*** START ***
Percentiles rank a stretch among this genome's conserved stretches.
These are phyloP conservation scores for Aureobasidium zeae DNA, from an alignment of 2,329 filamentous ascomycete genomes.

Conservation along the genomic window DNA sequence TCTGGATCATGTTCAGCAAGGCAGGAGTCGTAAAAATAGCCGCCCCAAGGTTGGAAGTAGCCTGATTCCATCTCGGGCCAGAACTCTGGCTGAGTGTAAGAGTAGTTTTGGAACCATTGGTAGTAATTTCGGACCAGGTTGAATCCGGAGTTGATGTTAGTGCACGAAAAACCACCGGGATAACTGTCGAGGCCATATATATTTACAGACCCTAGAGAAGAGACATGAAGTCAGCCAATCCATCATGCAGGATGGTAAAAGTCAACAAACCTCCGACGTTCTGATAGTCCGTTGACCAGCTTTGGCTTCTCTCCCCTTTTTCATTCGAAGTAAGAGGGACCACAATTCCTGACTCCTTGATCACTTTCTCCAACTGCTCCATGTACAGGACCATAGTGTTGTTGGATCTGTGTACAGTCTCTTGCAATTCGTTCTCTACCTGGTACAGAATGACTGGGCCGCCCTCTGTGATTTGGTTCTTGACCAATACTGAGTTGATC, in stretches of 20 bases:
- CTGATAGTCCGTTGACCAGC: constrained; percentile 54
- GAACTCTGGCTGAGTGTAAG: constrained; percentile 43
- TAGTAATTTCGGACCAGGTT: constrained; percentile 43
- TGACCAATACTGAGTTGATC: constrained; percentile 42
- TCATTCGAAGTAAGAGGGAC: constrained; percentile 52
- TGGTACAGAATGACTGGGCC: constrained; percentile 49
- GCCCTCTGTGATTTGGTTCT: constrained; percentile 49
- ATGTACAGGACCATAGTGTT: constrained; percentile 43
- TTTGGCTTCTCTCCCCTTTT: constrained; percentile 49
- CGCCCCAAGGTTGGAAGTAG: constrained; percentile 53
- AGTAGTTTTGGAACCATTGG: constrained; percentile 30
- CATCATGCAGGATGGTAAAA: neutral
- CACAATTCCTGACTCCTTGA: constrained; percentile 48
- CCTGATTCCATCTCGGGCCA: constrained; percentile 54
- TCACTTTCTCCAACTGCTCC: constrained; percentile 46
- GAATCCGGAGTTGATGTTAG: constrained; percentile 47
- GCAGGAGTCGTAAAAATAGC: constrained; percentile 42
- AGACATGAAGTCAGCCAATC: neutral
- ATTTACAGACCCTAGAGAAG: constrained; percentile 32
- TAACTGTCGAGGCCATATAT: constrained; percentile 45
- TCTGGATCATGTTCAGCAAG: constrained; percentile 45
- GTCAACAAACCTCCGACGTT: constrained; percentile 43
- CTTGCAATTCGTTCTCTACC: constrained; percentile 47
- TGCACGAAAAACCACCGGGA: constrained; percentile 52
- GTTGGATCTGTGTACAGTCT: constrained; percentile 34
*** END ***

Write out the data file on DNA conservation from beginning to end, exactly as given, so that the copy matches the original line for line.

Percentiles rank a stretch among this genome's conserved stretches.
These are phyloP conservation scores for Aureobasidium zeae DNA, from an alignment of 2,329 filamentous ascomycete genomes.

Conservation along the genomic window DNA sequence TCTGGATCATGTTCAGCAAGGCAGGAGTCGTAAAAATAGCCGCCCCAAGGTTGGAAGTAGCCTGATTCCATCTCGGGCCAGAACTCTGGCTGAGTGTAAGAGTAGTTTTGGAACCATTGGTAGTAATTTCGGACCAGGTTGAATCCGGAGTTGATGTTAGTGCACGAAAAACCACCGGGATAACTGTCGAGGCCATATATATTTACAGACCCTAGAGAAGAGACATGAAGTCAGCCAATCCATCATGCAGGATGGTAAAAGTCAACAAACCTCCGACGTTCTGATAGTCCGTTGACCAGCTTTGGCTTCTCTCCCCTTTTTCATTCGAAGTAAGAGGGACCACAATTCCTGACTCCTTGATCACTTTCTCCAACTGCTCCATGTACAGGACCATAGTGTTGTTGGATCTGTGTACAGTCTCTTGCAATTCGTTCTCTACCTGGTACAGAATGACTGGGCCGCCCTCTGTGATTTGGTTCTTGACCAATACTGAGTTGATC, in stretches of 20 bases:
- CTGATAGTCCGTTGACCAGC: constrained; percentile 54
- GAACTCTGGCTGAGTGTAAG: constrained; percentile 43
- TAGTAATTTCGGACCAGGTT: constrained; percentile 43
- TGACCAATACTGAGTTGATC: constrained; percentile 42
- TCATTCGAAGTAAGAGGGAC: constrained; percentile 52
- TGGTACAGAATGACTGGGCC: constrained; percentile 49
- GCCCTCTGTGATTTGGTTCT: constrained; percentile 49
- ATGTACAGGACCATAGTGTT: constrained; percentile 43
- TTTGGCTTCTCTCCCCTTTT: constrained; percentile 49
- CGCCCCAAGGTTGGAAGTAG: constrained; percentile 53
- AGTAGTTTTGGAACCATTGG: constrained; percentile 30
- CATCATGCAGGATGGTAAAA: neutral
- CACAATTCCTGACTCCTTGA: constrained; percentile 48
- CCTGATTCCATCTCGGGCCA: constrained; percentile 54
- TCACTTTCTCCAACTGCTCC: constrained; percentile 46
- GAATCCGGAGTTGATGTTAG: constrained; percentile 47
- GCAGGAGTCGTAAAAATAGC: constrained; percentile 42
- AGACATGAAGTCAGCCAATC: neutral
- ATTTACAGACCCTAGAGAAG: constrained; percentile 32
- TAACTGTCGAGGCCATATAT: constrained; percentile 45
- TCTGGATCATGTTCAGCAAG: constrained; percentile 45
- GTCAACAAACCTCCGACGTT: constrained; percentile 43
- CTTGCAATTCGTTCTCTACC: constrained; percentile 47
- TGCACGAAAAACCACCGGGA: constrained; percentile 52
- GTTGGATCTGTGTACAGTCT: constrained; percentile 34